The Komagata Maru was a fuel carrier steamship that had been transformed into a passenger ship by Hong Kong-based business owner Gurdit Singh. It triggered from Hong Kong on April 1914, getting to Vancouver’s harbor a month later on with 376 people on board, the majority of them Sikhs.
The Komagata Maru was, in a sense, developed as a test of Canada’s significantly rigorous migration policy. Amongst the most cumbersome requirements for new arrivals was the Continuous Passage law, set up by the Canadian government in 1908. It mentioned that immigrants need to “come from the nation of their birth, or citizenship, by a continual journey” and making use of tickets “purchased before leaving the country of their birth or citizenship.”
The difficulty was, no steamships traveled straight between Calcutta as well as Vancouver. Even if an Indian national had in some way managed to make a continuous journey, another legislation specified that they required $200 in their pockets to be greeted into Canada. The policies were specially made to suppress the circulation of Indian immigrants in the very early 20th century, that were coming to Canada looking for work.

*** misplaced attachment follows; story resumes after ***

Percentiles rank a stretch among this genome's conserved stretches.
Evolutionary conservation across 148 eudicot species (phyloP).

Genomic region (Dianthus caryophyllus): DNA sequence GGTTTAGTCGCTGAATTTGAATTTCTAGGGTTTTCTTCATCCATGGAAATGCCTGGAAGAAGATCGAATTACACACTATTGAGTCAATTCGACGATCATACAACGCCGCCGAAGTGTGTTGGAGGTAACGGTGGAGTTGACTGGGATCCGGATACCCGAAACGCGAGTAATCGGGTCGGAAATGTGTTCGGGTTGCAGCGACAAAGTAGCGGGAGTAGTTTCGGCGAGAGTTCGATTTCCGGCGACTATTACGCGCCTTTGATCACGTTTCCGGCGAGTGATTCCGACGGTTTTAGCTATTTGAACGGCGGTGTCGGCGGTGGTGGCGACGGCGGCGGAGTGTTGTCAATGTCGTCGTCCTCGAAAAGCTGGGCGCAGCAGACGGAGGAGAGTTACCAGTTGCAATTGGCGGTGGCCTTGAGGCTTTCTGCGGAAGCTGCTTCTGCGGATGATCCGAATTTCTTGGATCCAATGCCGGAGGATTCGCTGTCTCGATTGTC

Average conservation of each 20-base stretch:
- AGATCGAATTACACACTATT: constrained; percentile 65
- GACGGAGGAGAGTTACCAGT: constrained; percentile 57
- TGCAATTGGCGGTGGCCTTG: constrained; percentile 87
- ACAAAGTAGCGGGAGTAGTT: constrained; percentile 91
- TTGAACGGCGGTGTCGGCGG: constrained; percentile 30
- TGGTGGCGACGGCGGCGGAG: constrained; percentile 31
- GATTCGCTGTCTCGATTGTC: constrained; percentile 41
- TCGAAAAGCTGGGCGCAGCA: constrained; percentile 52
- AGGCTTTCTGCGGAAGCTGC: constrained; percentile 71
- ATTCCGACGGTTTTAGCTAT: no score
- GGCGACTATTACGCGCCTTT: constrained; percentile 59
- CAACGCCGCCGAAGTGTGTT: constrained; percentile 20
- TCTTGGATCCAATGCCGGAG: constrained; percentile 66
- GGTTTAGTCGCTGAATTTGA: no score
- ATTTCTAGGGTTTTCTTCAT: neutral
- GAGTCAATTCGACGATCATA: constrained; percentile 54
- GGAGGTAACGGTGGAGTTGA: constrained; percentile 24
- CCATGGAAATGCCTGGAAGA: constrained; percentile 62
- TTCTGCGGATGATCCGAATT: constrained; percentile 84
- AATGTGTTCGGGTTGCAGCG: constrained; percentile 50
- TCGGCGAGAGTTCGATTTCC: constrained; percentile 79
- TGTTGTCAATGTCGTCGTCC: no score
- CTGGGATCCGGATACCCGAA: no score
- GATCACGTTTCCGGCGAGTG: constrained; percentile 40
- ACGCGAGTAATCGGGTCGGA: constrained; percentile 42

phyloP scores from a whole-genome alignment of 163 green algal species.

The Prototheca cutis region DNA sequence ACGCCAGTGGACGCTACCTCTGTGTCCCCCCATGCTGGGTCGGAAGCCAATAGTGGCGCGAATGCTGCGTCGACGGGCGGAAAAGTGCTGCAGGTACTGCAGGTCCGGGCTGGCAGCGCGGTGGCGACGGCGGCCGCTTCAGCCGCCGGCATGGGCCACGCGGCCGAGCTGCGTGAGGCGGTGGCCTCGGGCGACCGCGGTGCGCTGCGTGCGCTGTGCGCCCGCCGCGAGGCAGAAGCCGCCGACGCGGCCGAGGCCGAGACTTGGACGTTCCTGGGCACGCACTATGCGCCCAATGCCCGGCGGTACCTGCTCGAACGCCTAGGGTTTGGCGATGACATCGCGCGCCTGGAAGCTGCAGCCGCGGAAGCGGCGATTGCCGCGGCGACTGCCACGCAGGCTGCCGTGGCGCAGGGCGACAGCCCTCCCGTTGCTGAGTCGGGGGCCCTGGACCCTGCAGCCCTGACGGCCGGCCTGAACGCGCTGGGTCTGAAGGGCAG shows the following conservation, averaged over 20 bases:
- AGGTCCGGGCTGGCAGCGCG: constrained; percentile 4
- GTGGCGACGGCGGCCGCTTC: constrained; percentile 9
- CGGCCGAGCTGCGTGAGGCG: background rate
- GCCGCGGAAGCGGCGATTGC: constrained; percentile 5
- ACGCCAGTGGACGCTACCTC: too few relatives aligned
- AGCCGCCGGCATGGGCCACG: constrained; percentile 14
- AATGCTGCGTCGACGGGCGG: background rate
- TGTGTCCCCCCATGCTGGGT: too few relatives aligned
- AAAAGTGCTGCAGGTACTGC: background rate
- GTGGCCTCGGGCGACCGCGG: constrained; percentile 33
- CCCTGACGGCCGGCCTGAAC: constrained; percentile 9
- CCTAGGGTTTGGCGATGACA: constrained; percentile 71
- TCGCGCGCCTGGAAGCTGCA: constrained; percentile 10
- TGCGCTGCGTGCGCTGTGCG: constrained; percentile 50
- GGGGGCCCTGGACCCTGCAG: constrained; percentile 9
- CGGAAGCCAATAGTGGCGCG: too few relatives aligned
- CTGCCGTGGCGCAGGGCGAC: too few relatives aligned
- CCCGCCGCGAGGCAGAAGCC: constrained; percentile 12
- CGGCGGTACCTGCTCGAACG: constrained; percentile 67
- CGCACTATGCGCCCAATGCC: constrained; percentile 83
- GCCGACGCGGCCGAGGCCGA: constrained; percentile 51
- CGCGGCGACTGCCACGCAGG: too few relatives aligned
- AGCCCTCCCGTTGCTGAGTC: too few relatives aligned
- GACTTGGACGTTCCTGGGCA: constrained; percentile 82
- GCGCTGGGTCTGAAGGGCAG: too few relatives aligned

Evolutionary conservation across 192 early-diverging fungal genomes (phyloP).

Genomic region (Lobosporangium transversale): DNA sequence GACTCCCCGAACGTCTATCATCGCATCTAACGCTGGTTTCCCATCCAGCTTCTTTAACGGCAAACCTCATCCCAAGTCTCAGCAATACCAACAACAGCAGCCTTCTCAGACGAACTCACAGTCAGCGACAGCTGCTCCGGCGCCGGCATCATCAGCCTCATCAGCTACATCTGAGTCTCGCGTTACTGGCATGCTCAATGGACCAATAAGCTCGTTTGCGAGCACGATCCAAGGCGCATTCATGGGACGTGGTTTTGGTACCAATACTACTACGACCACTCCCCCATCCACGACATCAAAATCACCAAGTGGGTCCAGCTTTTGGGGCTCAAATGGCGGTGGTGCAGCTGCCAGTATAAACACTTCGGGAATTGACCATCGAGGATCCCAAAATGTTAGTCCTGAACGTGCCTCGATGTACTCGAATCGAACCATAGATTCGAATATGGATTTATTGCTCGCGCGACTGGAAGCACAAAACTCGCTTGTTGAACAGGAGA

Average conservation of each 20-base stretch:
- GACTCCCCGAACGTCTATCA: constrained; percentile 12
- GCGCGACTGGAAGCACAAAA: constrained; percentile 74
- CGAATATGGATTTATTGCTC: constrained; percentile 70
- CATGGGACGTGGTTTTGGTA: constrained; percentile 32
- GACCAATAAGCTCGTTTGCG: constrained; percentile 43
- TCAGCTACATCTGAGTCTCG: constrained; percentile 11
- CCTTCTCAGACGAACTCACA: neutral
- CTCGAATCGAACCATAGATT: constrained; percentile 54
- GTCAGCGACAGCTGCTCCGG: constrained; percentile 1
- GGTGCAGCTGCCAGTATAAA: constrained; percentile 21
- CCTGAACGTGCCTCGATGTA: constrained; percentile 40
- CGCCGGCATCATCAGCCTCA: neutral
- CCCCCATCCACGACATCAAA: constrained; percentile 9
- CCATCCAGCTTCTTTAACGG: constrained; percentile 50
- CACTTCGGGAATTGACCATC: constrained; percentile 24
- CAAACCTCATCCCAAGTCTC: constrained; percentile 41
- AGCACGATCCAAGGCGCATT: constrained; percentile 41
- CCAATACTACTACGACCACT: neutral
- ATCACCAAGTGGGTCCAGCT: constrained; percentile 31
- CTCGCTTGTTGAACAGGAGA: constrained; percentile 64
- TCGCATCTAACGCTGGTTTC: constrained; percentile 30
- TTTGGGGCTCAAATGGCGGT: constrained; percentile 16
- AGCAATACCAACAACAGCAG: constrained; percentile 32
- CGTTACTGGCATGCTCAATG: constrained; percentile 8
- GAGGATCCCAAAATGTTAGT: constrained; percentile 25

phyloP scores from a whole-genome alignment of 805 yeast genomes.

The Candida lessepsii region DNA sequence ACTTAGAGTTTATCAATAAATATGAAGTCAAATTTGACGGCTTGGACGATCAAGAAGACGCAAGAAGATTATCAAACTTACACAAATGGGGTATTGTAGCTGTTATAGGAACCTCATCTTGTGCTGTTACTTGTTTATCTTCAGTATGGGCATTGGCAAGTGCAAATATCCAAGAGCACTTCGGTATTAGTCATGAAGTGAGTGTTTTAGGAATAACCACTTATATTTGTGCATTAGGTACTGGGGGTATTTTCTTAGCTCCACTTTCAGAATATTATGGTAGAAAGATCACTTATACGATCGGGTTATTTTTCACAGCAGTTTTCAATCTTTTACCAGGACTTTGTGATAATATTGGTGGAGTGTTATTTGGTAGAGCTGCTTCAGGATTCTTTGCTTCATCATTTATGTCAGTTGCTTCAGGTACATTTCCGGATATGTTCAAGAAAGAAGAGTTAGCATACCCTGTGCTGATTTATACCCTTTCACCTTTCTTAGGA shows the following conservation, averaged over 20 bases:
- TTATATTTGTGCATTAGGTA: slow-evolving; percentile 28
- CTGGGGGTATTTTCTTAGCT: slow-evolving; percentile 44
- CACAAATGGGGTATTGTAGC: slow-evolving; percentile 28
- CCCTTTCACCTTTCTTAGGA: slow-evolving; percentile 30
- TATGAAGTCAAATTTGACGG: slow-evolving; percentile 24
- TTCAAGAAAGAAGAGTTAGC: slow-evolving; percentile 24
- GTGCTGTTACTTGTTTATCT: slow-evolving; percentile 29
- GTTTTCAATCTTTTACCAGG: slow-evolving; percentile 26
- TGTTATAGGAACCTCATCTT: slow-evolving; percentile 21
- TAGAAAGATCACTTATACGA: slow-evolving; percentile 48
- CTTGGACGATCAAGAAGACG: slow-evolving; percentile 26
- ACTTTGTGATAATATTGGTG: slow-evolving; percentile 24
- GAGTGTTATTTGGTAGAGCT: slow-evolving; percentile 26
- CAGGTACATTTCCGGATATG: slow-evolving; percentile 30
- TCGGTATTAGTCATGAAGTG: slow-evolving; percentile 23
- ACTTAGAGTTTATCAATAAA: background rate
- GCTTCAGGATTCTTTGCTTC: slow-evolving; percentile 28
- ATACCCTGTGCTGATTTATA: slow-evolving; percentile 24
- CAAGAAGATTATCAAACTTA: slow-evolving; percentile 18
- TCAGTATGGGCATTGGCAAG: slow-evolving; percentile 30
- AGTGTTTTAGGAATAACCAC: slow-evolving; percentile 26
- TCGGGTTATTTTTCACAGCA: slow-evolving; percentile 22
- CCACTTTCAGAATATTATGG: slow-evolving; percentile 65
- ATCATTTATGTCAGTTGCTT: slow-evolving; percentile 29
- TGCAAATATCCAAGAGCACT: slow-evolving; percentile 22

Sikhs knew about these choices and also plans, yet said that because the travelers on the Komagata Maru were British subjects, they should have the ability to move to one more Commonwealth nation like Canada quickly. Canadian authorities differed, and the ship was refuted docking by the authorities. Only 20 returning Canadian citizens, plus the Komagata Maru’s medical professional and also his household were enabled to disembark.
Eventually, after a two-month delay in the waters just off Vancouver, the ship was escorted back out to sea by the Canadian armed force. Throughout the period it sat in the harbor, the Komagata Maru became something of a media sensation, as well as drew lots of focus from the public at large. The steamship eventually wound up back in India, where,19 of the guests were killed by gunfire upon disembarking. Others were imprisoned.